The FREE, Melbourne-exclusive exhibition will traverse all four levels of NGV International and display art and design together, from 3D printing and robotics, to performance, film, painting, drawing, fashion design, tapestry and sculpture. The exhibition will also present work from regions not strongly represented in the NGV’s current holdings including Africa, South America and the Middle East.

Argentinian artist Alexandra Kehayoglou travelled to Melbourne for today’s announcement, appearing with her major 8m-long work No Longer Creek. Using her family’s traditional carpet-making techniques, Kehayoglou documents the effects of human activity upon landscapes in Argentina in her intricate and large-scale works.

Bruce Armstrong Sculptures at NGV Australia

Bruce Armstrong Sculptures at NGV Australia

Twenty major new works have been commissioned by the NGV for the NGV Triennial including:
Alexandra Kehayoglou (Argentina) – using her family’s traditional carpet-making techniques, a monumental 100m2 carpet landscape titled Santa Cruz River that documents one of Argentina’s most contested landscapes

Bruce Armstrong Sculptures at NGV Australia

Bruce Armstrong Sculptures at NGV Australia

Candice Breitz (South Africa) – a new video work that reveals the personal histories of six refugees, which sees Hollywood actors Julianne Moore and Alec Baldwin give voice to their stories to bring the privilege of celebrity into contrast with the hardship of the refugee experience

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Candice Breitz Stills from Love Story, 2016 Featuring Julianne Moore and Alec Baldwin Interviewee: Sarah Ezzat Mardini 7-Channel Installation: 7 Hard Drives Commissioned by the National Gallery of Victoria (Melbourne), Outset Germany (Berlin) and the Medienboard Berlin-Brandenburg

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Candice Breitz Stills from Love Story, 2016 Featuring Alec Baldwin and Julianne Moore Interviewee: José Maria João 7-Channel Installation: 7 Hard Drives Commissioned by the National Gallery of Victoria (Melbourne), Outset Germany (Berlin) and the Medienboard Berlin-Brandenburg.

Estudio Campana (Brazil), Yarrenyty Arltere Artists (Australia) and Elliat Rich (France) – an important collaboration that draws upon the shared cultural motifs of the artists to create a brightly coloured upholstered dome, to be used as a meeting point and welcoming entrance to the exhibition

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Estudio Campana / Yarrenyty Arltere Artists / Elliat Rich Vitória Régia 2017 (concept) Commissioned by the National Gallery of Victoria, Melbourne Courtesy Estudio Campana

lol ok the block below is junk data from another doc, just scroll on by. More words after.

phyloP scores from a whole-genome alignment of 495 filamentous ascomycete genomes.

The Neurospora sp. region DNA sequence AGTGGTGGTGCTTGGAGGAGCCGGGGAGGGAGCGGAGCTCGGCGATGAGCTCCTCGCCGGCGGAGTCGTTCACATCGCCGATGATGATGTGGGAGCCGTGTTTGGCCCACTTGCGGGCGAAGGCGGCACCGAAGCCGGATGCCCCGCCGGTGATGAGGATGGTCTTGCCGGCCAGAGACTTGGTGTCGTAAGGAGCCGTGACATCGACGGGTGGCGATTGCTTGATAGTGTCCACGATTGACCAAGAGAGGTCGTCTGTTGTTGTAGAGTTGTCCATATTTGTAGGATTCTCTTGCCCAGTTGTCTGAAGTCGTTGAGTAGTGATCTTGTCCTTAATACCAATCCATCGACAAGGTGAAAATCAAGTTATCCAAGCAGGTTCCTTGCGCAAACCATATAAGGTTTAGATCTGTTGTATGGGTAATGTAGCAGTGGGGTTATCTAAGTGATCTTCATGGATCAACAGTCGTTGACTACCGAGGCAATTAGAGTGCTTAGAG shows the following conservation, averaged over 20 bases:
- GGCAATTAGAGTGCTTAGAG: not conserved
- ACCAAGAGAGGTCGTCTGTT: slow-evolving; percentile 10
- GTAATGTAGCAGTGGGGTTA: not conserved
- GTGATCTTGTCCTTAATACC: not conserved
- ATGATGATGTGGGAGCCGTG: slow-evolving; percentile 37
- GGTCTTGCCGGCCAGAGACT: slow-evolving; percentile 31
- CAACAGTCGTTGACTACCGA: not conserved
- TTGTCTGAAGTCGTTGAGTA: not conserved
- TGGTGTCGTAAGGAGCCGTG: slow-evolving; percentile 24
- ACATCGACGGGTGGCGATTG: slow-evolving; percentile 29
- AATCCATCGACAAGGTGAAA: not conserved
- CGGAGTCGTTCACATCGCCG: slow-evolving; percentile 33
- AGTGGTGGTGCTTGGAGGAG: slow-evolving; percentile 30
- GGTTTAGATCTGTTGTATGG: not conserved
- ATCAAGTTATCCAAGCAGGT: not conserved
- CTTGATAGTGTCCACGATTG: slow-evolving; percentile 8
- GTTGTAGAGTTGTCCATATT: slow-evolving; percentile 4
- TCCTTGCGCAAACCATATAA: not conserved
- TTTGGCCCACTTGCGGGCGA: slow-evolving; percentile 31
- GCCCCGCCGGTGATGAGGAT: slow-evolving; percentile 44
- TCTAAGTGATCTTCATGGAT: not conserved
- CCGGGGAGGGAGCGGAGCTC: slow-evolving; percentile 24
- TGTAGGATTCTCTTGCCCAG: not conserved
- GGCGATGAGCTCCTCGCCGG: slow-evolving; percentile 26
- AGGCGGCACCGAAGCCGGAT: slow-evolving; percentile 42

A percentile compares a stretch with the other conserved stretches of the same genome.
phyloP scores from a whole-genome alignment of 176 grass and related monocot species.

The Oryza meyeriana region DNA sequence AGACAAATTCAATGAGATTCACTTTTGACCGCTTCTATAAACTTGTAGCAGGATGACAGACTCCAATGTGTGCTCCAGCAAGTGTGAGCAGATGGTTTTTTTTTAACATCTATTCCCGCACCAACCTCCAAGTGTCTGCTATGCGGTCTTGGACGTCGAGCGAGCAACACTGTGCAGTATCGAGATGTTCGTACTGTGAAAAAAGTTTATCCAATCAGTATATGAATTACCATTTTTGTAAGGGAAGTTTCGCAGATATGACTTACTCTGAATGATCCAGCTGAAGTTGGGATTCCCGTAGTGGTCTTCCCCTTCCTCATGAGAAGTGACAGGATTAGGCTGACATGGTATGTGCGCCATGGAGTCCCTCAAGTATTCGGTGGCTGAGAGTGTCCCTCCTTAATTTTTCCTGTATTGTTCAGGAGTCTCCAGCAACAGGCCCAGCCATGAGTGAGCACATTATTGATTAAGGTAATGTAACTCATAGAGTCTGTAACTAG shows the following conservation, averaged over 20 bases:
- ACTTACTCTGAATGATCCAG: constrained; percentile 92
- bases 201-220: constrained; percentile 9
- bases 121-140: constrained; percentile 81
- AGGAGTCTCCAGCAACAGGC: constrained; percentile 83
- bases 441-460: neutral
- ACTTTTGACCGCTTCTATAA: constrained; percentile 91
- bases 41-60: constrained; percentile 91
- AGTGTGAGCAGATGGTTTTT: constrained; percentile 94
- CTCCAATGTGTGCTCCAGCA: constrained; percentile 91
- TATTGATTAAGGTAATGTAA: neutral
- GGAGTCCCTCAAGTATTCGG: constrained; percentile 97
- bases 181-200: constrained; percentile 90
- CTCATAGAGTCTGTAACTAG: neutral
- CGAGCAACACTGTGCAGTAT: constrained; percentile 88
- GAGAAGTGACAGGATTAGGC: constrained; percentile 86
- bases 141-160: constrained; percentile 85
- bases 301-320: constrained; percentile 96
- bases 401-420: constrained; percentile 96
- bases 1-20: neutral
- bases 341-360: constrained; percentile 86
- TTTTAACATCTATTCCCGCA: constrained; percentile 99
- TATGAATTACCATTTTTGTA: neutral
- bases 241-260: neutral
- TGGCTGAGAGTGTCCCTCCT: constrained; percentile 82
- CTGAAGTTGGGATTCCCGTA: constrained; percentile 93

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Estudio Campana / Yarrenyty Arltere Artists / Elliat Rich Vitória Régia 2017 (concept) Commissioned by the National Gallery of Victoria, Melbourne Courtesy Estudio Campana

Formafantasma (Italy) – a new body of research by the Italian designers that investigates the impact of the global trade in rare earth materials for consumer goods such as smartphones

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Formafantasma Photo: Delfino Sisto Legnani

Guo Pei (China) – an installation of elaborate, Marie Antoinette-inspired gowns from Pei’s latest haute couture collection Legend, following the designer’s work being catapulted onto the international stage when Rihanna wore her canary-yellow ball gown and cape to the 2015 Met Ball

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Guo Pei Rose Studio Autumn/Winter 2011 Haute Couture Courtesy Guo Pei, Rose Studio, Beijing

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Guo Pei Rose Studio Autumn/Winter 2011 Haute Couture Courtesy Guo Pei, Rose Studio, Beijing

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Guo Pei Rose Studio Autumn/Winter 2011 Haute Couture Courtesy Guo Pei, Rose Studio, Beijing

PET Lamp (Spain) and Bula’bula Artists (Australia) – a cross-cultural collaboration between Spanish-based designers PET Lamp and Indigenous women weavers from the Northern Territory to produce the first Australian version of a PET Lamp, a project that emerged in response to the global issue of plastic waste

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PET Lamp / Bula’bula Artists ARTS013856 PET Lamp / Bula’bula Artists EXHI044864 PET Lamp / Bula’bula Artists EXHI044865 Sissel Tolaas Sissel Tolaas Fear 2014 Courtesy the artist and Louisiana Museum of Modern Art, Denmark EXHI045365 Formafantasma PET Lamp Ramingining 2017 (process) Commissioned by the National Gallery of Victoria, Melbourne © Alvaro Catalán de Ocón Photo: Tobias Titz